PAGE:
Would you? Or wouldn't you?
When I first read Barbars Walters' revelation, in her new memoir Audition, that she'd had a fling with then-Senator and then-married Edward Brooke back in the, what, 70's? I thought, gee. Why would you tell that?
Last night, I was intereviewed for a tv show,and as the host and I were chatting pre-interview, she asked me what I thought about it. Well, I adore Barbara Walters. Any woman who works in television, as I do, has got to bow down and applaud (if that's possible at the same time) one of the real pioneers in the field. No question, without Barbara, there's no Hank on TV.
So I start from the position of "she knows what she's doing." And I'm grateful.
Still. I was thinking about Senator Brooke's (now-deceased) first wife, and how the book would make her family feel. And what about Senator Brooke himself? The essence of a clandestine affair is that it's secret--for reasons of, well, all that. So why, I wondered, would she decide to reveal it?
Well, to sell books, the interviewer said. And that's certainly happening. Then she said to me--how far would you go to sell boooks? What would you tell? Then she smiled, twinkling, and said: I'm going to ask you that in the interview.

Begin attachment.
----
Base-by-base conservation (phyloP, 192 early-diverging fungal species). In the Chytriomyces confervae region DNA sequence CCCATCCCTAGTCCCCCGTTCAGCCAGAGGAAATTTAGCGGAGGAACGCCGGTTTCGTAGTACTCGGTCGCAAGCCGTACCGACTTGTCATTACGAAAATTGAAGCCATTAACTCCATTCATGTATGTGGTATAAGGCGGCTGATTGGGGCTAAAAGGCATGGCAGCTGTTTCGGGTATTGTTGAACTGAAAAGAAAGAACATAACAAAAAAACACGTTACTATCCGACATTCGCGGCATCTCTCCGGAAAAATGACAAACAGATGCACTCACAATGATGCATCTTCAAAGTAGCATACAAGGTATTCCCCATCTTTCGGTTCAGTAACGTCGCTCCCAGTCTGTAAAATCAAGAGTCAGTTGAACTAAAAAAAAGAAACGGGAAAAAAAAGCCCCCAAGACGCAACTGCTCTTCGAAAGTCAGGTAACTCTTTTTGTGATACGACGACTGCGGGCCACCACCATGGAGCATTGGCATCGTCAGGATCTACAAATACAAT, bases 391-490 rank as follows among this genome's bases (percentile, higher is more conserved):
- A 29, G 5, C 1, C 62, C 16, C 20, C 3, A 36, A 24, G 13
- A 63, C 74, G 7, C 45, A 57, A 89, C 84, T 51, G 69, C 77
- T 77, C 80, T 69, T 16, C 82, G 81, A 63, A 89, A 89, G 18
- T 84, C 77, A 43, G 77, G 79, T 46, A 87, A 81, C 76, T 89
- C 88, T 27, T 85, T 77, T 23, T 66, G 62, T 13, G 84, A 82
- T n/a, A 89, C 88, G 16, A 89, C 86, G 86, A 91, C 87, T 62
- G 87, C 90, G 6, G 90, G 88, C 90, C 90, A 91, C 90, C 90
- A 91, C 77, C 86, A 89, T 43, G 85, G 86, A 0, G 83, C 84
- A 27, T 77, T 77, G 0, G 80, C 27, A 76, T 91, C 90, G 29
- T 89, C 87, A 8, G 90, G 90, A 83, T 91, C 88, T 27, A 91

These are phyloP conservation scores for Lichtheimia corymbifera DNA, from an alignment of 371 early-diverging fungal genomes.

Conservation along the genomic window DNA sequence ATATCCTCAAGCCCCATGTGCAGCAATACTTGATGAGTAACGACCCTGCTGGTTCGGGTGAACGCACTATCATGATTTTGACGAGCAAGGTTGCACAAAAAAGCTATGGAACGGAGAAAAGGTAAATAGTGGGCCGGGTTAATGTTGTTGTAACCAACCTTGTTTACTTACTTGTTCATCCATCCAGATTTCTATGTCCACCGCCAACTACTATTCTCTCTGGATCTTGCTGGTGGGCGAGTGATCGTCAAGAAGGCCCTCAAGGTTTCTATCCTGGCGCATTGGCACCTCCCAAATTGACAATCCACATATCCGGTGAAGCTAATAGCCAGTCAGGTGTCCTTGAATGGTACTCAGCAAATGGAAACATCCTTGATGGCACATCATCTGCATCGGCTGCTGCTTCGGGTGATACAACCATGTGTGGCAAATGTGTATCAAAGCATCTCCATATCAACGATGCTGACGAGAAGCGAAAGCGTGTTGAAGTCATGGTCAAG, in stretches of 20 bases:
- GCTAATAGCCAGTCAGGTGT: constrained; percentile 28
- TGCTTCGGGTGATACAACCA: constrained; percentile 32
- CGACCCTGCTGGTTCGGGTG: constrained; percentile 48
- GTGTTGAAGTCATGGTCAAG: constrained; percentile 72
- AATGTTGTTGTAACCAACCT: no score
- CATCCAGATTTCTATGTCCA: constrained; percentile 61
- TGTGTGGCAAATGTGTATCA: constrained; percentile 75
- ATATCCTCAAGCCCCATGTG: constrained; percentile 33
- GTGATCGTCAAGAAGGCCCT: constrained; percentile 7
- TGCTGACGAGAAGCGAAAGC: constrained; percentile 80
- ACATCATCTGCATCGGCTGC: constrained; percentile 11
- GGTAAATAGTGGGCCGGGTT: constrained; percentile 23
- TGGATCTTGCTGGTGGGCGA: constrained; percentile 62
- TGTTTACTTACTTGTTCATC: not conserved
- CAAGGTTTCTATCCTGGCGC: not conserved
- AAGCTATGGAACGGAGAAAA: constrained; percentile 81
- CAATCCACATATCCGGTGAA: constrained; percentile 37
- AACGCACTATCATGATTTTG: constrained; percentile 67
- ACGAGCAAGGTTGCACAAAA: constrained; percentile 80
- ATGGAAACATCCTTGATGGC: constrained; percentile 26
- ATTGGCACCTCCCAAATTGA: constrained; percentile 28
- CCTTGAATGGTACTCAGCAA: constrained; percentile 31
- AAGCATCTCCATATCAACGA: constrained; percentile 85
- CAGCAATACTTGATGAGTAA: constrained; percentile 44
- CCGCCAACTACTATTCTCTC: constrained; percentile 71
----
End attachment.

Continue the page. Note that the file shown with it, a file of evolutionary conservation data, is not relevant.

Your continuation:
I'm usually pretty cool doing interviews, but I've got to tell you, I backed way off of that one. No! I said. Please don't.
And she didn't. But it got me thinking, and now, I think I've changed my mind.
We all know (cf James Frey and that not-gang woman) that if youre writing a memoir, you can't make things up. And I wonder if it's just as true that you also can't leave things out. Leaving something out means you're not a realiable memoirist, right? If you leave out the affair with the Senator, what else have you decided wasn't for public consumption? And if you've leavin' stuff out, why do I want to read your book?
Barbara Walters is a good journalist, agreed? And she knows how to tell a story. So all in all, I think I'm deciding she made the right decision. Um, for her.
What do you think?